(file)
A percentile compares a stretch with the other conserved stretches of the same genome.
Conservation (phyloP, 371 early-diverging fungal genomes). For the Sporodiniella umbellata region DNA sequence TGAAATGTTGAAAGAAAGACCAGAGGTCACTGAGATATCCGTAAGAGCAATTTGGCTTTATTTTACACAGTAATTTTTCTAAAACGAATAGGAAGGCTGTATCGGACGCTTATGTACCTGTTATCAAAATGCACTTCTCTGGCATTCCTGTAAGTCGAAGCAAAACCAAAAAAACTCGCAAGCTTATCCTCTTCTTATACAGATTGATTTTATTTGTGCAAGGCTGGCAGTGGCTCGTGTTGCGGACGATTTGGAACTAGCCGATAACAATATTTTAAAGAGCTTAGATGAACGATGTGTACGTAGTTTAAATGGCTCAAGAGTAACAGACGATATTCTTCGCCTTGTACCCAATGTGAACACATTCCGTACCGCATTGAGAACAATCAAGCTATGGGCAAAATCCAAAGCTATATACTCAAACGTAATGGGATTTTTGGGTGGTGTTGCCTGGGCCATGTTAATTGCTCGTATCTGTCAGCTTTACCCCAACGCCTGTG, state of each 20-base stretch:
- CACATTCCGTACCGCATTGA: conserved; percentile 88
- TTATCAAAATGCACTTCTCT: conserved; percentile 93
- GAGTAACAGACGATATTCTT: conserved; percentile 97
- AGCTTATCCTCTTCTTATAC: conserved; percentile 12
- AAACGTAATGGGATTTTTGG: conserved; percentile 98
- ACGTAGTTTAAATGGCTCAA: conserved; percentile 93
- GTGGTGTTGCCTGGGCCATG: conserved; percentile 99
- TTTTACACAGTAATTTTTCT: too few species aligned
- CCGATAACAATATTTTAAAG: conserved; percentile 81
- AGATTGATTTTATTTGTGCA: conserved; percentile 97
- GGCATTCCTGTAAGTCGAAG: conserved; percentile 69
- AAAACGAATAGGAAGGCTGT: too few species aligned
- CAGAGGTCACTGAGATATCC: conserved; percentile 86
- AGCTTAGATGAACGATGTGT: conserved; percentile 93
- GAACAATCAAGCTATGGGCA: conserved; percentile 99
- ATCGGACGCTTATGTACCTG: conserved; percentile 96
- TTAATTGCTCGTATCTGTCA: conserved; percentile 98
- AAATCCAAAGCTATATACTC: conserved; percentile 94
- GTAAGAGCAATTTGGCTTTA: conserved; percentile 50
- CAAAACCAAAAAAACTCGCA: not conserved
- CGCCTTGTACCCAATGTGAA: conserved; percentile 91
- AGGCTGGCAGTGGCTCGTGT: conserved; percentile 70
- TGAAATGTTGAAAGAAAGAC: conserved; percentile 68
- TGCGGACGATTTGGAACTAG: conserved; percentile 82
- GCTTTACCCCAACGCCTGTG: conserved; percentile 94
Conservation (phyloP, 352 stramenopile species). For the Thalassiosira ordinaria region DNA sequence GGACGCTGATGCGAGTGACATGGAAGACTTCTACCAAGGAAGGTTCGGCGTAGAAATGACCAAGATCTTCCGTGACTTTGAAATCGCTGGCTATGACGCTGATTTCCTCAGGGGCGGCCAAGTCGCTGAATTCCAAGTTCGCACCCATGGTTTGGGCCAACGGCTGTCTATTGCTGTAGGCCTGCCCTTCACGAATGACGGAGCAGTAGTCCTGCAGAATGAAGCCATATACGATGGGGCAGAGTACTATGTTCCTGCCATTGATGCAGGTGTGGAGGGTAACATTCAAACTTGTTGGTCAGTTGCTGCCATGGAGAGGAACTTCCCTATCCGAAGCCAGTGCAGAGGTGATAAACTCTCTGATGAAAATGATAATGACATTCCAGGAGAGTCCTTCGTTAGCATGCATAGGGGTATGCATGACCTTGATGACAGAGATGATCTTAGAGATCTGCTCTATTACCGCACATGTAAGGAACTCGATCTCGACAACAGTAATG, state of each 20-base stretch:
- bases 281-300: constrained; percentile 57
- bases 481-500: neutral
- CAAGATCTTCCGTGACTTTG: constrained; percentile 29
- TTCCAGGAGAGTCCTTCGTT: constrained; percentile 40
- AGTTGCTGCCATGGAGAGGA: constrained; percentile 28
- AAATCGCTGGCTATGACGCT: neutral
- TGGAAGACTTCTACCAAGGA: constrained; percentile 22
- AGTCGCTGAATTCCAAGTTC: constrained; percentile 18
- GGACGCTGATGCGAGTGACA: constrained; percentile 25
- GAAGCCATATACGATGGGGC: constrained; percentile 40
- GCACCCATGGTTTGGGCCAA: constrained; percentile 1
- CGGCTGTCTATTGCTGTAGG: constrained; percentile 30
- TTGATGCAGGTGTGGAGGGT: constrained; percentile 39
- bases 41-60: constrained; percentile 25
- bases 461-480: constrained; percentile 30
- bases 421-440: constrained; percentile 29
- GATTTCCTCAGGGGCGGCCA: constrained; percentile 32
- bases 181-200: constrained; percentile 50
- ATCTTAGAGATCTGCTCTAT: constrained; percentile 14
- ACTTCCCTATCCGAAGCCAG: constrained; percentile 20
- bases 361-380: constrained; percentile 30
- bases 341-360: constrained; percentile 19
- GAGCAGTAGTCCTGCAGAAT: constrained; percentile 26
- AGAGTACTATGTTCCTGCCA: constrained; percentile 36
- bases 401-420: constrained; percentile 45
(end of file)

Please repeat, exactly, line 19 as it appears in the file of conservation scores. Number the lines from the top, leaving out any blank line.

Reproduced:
- TTAATTGCTCGTATCTGTCA: conserved; percentile 98